May 26, 2022

Six months after raising $250 million, Papaya Global has made a major acquisition to expand its cloud-based HR and payroll platform globally. On the heels of the huge wave of remote worki Israeli startup acquires London-based money transfer company Azimo, which owns Facebook ever tried to buy To promote their own money transfers – a deal that will expand Papaya Global to other markets and launch more services such as instant payroll.

The terms of the acquisition have not been officially disclosed, but a source close to the companies told me that the deal is between $150 million and $200 million, which others seem to have reported. The company said Papaya will acquire the entire company, including all Azimo employees, once the deal closes.

For some context, Papaya Global, backed by the likes of Insight Partners and Tiger Global, was valued at $3.7 billion in its latest funding round in September 2021 after growing 300% in annual revenue over the past three years.

Meanwhile, Azimo is backed by investors including Rakuten and Greycroft and competes with companies like Wise (FKA TransferWise). Both companies were on the shortlist that Facebook used a few years ago when it first started considering money transfer services (a service that’s on offer now).

This deal will help Papaya Global on two levels.

First, it will help the company expand its geographic footprint: Azimo currently holds payment licenses in the UK, the Netherlands, Canada, Australia and Hong Kong and operates payment networks in over 160 countries, while Papaya Global (not to be confused with the other a fintech service called Papaya), which operated in 140 countries prior to this deal.

Secondly, it will help Papaya Global expand its services. These include not only fast (instant) wage payments, but a potentially wider choice of money transfer services for people who work in one country but have families or others who want to pay them in another. In the past, these people may have used other services such as Wise (or Azimo) to process these payments; Now Papaya Global can place them on its network (thus earning commissions and exchange fees) around these transactions.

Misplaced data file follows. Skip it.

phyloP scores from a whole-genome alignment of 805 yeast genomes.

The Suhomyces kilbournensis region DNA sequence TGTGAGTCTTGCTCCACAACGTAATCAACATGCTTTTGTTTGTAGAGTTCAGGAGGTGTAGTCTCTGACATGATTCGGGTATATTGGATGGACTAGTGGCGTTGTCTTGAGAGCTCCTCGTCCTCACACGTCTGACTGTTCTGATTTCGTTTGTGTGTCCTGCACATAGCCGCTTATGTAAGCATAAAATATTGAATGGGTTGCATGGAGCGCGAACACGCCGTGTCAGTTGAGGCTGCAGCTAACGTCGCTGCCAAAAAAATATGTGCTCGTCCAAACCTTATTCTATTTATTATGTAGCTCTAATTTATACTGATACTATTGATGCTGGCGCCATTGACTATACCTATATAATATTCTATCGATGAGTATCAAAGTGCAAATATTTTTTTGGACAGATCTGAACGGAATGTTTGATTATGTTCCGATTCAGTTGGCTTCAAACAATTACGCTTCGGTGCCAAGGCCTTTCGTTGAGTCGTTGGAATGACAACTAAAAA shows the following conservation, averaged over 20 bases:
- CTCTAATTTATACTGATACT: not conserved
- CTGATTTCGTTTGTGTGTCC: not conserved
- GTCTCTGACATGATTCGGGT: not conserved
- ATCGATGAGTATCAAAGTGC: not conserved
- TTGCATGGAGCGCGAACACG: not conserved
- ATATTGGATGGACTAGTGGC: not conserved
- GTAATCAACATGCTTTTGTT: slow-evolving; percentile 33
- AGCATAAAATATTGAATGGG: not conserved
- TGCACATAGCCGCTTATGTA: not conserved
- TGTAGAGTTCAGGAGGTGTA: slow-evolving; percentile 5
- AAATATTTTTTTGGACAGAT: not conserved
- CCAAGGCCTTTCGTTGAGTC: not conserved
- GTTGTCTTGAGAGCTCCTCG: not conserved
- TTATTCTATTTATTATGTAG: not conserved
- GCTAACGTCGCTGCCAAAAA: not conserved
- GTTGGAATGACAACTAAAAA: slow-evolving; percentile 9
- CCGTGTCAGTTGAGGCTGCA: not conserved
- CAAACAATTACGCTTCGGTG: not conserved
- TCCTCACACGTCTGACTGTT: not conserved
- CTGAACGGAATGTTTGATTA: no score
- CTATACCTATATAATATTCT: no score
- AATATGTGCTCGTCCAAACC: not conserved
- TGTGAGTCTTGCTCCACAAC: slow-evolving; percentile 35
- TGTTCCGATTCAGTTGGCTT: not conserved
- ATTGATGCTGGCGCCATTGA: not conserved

“Papaya customers will greatly benefit from our years of experience building payment technology and operating as a regulated payment company,” said Azimo CEO Richard Ambrose.

It also uses a strategy that Papaya Global has been aiming for for some time to provide its clients with a full service that includes not only recruiting people in other markets, but ultimately hiring people (whether freelancers, in-house or something in between), but faster services for those employees themselves.

Inat Gez, CEO and co-founder of Papaya Global, said in a statement: “PayPal payments, regardless of geographic location, sets us apart from other technology providers and enables buying companies to make instant payments to their global teams. “Azimo’s global digital payment network, multiple payment licenses, and deep fintech expertise will also enable us to create new payroll-related services for our corporate clients and their employees.”

As for Azimo, the company told us in 2019 that it was profitable and that was the last year it raised capital. (A €20 million/$22 million injection from the European Investment Bank in 2020 came in the form of a loan.) But it also meant that a company that competed with companies like Wise could have as much money as possible. don’t scale that much. Had he followed a different funding trajectory, especially in recent years of the pandemic, with strong demand in the remittance market. Pitchbook estimates the company’s 2019 valuation was a modest $136 million.

In addition, the market is seeing a long-term trend towards consolidation, a trend that is likely to continue in the coming years given how fragmented the remittance market is today and how small margins are for players that do not scale. Connecting your star to Papaya Global and a wide range of services, including HR and payroll, is one way to promote the company that can in itself be more challenging for Azimo.

“Combining Azimo’s resources and expertise with a new global leader in remote work like Papaya will enable them to deliver even greater value to their corporate clients, especially those who increasingly pay and manage remote workers,” said Michael, President and Founder of Azimo. Kent in a statement. I

One of the reasons companies don’t speak publicly about the sale price is because the deal isn’t quite closed yet: Regulatory approvals are needed in their respective markets, so they won’t until they’ve been achieved. regardless.

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